Who are the CAHSPR Trainees?

CAHSPR trainees, including undergraduate students, master and doctoral graduate students, and post-doctoral fellows, make up a vibrant community within the CAHSPR membership. Bringing together students from interdisciplinary programs in urban and rural academic centres coast-to-coast, trainees represent the majority (61%) of CAHSPR members. By leveraging complementary research interests and skills in all areas of health services and policy research, CAHSPR trainees play an important role in the knowledge generation and advancement of better health for Canadians. In 2008, five years after the creation of CAHSPR, a coalition of students came together to formalize the contributions of trainees to the success of CAHSPR, as the CAHSPR Student Working Group.

The Student Working Group (SWG) is a pan-Canadian, student-run, voluntary group, which connects trainees from various disciplines, academic programs, research interests, and regions across the country. By means of a co-design and shared-decision making approach, the SWG’s mission is to enhance and facilitate trainees’ involvement in the annual CAHSPR conference and in the health services and policy research (HSPR) community. The SWG is led by two co-chairs who also participate as voting members of the Board of Directors and the Conference Planning Committee of CAHSPR. Recognizing the opportunities for trainees and decision-makers to mutually benefit from collaborative relationships, the SWG actively works to achieve its mission by:

  • Encouraging and facilitating networking opportunities between trainees and other members of the health services and policy research (HSPR) community (e.g., researchers, administrators, policymakers, funding organizations, etc.);
  • Identifying and disseminating news and information of interest to trainees, including providing information on key issues in HSPR, HSPR-related conferences, awards with a special focus on career-related opportunities;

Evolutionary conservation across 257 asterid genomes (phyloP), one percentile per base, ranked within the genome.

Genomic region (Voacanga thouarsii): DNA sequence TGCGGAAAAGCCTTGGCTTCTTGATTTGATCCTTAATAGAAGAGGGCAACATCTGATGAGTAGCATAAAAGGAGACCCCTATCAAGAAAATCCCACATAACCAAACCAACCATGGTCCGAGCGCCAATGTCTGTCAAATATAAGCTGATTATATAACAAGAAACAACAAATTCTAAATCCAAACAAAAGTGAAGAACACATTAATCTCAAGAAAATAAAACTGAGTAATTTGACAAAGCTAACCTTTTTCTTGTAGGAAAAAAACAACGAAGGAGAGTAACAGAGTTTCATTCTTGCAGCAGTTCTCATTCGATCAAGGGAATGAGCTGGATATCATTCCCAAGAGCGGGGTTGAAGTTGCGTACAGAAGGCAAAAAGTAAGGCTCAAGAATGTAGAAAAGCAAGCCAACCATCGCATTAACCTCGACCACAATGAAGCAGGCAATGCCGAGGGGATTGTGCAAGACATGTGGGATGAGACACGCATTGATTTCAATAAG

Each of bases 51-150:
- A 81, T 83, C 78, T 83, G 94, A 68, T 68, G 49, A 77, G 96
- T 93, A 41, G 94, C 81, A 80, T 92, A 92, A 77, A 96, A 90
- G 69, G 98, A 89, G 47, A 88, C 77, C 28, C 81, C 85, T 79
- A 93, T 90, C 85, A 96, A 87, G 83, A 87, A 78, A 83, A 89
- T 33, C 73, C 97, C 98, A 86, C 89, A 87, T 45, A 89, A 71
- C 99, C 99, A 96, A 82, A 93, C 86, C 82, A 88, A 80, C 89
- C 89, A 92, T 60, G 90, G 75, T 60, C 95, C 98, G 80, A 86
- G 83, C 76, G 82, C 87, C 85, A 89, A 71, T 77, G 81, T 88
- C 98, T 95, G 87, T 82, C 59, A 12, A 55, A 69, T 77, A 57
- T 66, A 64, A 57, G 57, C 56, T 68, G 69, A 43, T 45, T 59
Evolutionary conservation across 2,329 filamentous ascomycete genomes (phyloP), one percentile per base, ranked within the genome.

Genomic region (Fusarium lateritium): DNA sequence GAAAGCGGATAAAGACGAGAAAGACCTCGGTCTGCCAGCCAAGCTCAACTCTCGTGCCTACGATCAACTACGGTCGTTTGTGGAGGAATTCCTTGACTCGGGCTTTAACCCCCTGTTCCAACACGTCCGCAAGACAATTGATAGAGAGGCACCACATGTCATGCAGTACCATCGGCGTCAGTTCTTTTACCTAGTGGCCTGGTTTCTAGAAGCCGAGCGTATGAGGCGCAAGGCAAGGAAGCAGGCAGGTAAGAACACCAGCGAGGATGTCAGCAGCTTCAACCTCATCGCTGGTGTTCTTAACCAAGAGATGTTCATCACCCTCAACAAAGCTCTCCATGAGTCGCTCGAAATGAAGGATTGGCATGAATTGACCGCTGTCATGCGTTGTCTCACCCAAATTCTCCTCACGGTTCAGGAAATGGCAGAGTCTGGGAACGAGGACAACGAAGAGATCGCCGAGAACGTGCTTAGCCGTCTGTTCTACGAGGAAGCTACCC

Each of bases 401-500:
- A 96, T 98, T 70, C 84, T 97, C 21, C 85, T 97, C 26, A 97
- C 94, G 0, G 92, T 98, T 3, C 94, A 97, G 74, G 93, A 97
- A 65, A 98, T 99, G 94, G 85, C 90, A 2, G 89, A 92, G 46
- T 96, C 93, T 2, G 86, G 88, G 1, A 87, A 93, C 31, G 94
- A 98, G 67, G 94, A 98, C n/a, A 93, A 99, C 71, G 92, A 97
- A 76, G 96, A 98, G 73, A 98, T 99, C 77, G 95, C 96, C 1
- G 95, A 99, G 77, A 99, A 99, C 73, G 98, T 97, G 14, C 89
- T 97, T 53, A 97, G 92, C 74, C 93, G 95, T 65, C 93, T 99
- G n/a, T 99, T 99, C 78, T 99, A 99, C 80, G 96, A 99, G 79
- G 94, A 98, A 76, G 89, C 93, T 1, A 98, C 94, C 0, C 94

• Advancing the mission of the SWG and CAHSPR by increasing trainee presence and involvement at CAHSPR events; and
  • Promoting and implementing educational sessions and opportunities that help trainees develop the skills and competencies needed to thrive as members of the HSPR community.

How is CAHSPR’s SWG contributing to advancing the quality, relevance, and application of research on health services and health policy?

In recent years, both the governance and scope of the SWG has evolved remarkably. Traditionally, the SWG has focused primarily on student events during the CAHSPR Annual Conference, which are typically organized into three areas: 1) academic, 2) networking, and 3) communications. The academic section of the SWG consists of engaging with stakeholders within the HSPR community to co-design, plan and execute activities related to training and professional skills development during the CAHSPR conference, such as a Student Pre-Conference Primer (e.g. Wondering what career paths are waiting for you in the field of health services and policies? Get answers from the CAHSPR Leadership!, May 2019), a Student Pre-Conference Workshop (e.g. Working Collaboratively within the Health System: Becoming an Effective Research Partner, May 2019, which led to a publication),  and a SWG-led panel presentation (e.g. Big data, big opportunities: exploring careers in population data science, May 2018). For the past two years, both the Pre-Conference Primer and Pre-Conference Workshop saw full capacity with over 100 registrations! More recently, we were delighted to welcome a patient-partner as a participant to last year’s Pre-Conference Workshop as a part of our efforts to meaningfully value and engage health system users in our work.

The networking section connects with stakeholders from the HSPR community to co-design, organize and implement social, networking and/or mentorship events throughout the CAHSPR season and particularly during the CAHSPR conference. Over the past two years, the events and activities developed by the networking group has grown immensely! Examples of these activities include Networking Breakfast and Lunch Tables, Trainee Meet & Eat dinners, Health Sites Visits, Poster Walks, Poster Conference Battles; these are supported by various HSPR organizations and individuals, such as CIHR IHSPR, senior researchers, health authorities, and many others. The networking events are developed creatively to offer the best possible interactive opportunities for CAHSPR trainees to develop meaningful professional and social relationships.